Guest Post Alert
Antarlina is our guest blogger for this post. She lives in Dubai and thrives as a banker over the work week and an avid traveler during the weekend. She is also a foodie and loves to cook up a storm in her kitchen. Her trip to the wonderful city of Baku and its surroundings in Jan 2018 was truly a memorable one.
As narrated by this lovely traveler, in her own words. Read on.
I have been looking forward to visiting the eternal land of fire ( as “Azerbaijan” literally means) but was holding on to my plans as the visa regime was quite complex. But with Azal airlines spreading its network in the UAE and local carriers increasing their fleet to and from Baku (the capital city) it was time to make that weekend getaway!
Before you go
Most nationalities will require a visa to enter Azerbaijan. Till about 2 years back, getting a tourist visa to Azerbaijan was fraught with uncertainties. Corruption was rampant with high red tapism in the process. But the government has now completely revamped their visa service with a online application process with Standard delivery in upto 3 days and Urgent in a few hours. We got our visa through the standard service in less than 48 hours. Just log into their Official website and file away to get your visa. There are multiple other websites providing this visa but with additional charges so make sure you log into the government website only.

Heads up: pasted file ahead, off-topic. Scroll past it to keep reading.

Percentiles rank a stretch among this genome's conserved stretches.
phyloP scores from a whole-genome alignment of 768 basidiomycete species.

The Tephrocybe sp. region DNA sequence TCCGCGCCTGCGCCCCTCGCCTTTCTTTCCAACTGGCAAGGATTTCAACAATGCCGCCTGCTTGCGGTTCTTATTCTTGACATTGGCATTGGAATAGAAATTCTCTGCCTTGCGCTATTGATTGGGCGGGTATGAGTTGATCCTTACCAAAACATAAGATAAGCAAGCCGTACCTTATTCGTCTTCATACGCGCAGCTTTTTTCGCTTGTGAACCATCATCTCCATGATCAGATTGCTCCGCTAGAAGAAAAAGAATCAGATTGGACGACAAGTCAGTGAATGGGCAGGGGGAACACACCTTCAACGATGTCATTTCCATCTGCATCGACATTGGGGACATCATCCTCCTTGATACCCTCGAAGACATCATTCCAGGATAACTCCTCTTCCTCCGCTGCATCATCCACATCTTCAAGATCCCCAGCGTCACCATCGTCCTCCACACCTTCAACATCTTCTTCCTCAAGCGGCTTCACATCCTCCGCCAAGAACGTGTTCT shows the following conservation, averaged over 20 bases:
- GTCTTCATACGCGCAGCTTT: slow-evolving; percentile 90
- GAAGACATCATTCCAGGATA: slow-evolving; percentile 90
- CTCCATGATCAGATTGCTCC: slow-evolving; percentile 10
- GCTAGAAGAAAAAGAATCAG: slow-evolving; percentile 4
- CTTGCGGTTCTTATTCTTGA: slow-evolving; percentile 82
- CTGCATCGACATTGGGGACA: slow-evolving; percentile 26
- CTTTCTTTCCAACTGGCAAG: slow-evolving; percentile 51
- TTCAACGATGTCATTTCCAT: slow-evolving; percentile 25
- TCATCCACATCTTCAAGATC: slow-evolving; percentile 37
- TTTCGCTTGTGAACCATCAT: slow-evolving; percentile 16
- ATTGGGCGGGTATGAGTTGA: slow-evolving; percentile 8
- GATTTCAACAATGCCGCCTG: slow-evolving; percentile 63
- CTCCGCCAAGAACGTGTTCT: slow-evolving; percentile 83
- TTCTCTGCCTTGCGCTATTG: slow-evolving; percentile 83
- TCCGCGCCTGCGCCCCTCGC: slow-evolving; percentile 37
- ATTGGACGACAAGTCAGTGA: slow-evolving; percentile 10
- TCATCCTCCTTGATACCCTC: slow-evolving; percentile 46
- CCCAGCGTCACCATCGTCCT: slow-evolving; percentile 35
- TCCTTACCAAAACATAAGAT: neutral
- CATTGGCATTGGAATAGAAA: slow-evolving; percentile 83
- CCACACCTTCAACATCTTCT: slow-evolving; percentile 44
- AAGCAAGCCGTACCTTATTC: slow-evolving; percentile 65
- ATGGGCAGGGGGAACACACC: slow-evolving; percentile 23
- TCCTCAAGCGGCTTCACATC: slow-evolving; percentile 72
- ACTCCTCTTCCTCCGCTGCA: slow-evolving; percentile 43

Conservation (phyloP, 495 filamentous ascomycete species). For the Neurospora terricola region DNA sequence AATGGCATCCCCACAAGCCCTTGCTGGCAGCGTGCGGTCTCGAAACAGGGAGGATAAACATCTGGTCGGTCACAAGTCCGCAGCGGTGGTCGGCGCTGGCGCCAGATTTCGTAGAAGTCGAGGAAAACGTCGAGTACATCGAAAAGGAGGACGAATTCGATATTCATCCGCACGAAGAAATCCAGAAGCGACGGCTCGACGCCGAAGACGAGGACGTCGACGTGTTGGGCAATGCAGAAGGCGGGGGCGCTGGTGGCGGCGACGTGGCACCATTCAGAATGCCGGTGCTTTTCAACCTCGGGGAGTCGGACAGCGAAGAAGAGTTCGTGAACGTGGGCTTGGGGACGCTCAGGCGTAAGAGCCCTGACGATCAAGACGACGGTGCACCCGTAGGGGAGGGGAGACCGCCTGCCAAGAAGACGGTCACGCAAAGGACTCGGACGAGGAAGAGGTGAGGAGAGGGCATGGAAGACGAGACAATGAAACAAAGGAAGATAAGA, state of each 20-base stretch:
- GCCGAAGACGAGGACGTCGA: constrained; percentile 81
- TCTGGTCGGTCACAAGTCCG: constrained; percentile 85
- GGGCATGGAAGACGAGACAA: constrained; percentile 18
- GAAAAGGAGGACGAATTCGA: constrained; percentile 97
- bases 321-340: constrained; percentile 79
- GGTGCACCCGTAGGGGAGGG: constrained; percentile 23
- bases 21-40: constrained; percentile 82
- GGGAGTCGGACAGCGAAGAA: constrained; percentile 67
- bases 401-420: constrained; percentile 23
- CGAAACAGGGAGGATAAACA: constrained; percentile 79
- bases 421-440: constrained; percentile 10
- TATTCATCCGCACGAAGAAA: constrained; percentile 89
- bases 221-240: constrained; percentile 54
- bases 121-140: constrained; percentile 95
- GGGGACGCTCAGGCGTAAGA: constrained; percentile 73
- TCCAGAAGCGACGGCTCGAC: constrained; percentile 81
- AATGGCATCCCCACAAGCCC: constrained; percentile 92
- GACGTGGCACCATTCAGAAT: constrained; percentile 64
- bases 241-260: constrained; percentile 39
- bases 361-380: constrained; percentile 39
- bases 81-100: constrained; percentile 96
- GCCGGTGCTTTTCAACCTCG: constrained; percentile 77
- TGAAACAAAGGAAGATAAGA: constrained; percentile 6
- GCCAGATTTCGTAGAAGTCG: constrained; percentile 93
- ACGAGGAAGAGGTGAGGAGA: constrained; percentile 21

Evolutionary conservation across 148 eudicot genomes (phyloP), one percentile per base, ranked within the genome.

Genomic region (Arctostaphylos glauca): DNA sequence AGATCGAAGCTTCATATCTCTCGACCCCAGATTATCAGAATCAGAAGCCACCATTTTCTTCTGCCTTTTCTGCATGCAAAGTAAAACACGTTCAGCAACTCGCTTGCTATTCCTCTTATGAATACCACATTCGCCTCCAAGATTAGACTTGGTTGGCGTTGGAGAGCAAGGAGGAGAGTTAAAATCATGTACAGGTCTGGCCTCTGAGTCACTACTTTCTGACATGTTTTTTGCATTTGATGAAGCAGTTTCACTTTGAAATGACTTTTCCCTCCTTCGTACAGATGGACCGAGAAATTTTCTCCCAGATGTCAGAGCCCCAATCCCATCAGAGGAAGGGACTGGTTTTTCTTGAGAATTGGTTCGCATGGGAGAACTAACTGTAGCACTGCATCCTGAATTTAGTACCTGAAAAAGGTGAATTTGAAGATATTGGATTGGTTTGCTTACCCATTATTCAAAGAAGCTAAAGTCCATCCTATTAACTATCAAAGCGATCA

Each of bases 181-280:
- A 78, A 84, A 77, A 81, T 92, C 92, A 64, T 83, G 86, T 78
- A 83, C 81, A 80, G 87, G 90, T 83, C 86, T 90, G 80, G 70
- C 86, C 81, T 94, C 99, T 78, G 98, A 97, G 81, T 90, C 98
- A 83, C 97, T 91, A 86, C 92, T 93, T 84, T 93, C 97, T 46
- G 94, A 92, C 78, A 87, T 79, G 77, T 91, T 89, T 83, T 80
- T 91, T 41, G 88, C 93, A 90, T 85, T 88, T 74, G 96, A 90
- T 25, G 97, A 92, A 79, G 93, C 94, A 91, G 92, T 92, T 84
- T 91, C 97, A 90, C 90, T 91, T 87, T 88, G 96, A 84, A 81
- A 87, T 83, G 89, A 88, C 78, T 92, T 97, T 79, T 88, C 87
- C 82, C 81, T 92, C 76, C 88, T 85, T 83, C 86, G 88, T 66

Make sure to take Azali AZN (their currency) in low denominations before you fly. In case you missed out, the banks accept EUR, USD, UAE Dirhams only. They may or may not be willing to exchange other currencies so it is better to stick to the above.
Where to Stay
We checked in at the Winterpark hotel which is located conveniently from most places of tourist interest in Baku.
You can take an Uber from the airport to the main city. It will cost you about one third of what you might be shelling out if your hotel sent you a pickup.
Please be sure that the taxi drivers do not speak English. Communication can be very challenging. They might only be speaking Azerbaijani and Arabic at the very best. Google translate might come in handy at these times. However, the educated class speaks English and is quite helpful with directions.
Palace of the Sirvanshahs
We took a cab to the Maiden Tower which is opposite the Baku Boulevard (the Boulevard is a promenade running along Baku’s seafront). You may or may not climb up the tower (you need to purchase tickets). This place has a number of restaurants so you can grab a meal here. Turn on your google maps and walk up to the Palace of the Sirvanshahs. This palace was destroyed by Soviet bombing thus almost entirely rebuilt. There is an entry ticket of 2 AZN. Although the interiors are modest, the view of the Flame towers from the palace courtyard and the bath are definitely worth it.
Miniature Book Museum
On your way out of the palace, look out for a sign board of the Miniature Book museum where you can find miniature versions of books on display(A Guiness book record).
We booked an Uber on our way back to the hotel.
Nazimi Street and shopping
In the evening, there is no better place than the much famous Nazimi street for a stroll and some souvenir shopping. The street is lined with souvenir shops and fast food joints on either side. At the end of the street there are a few diners serving European cuisines. We picked up fridge magnets from one of the souvenir shops.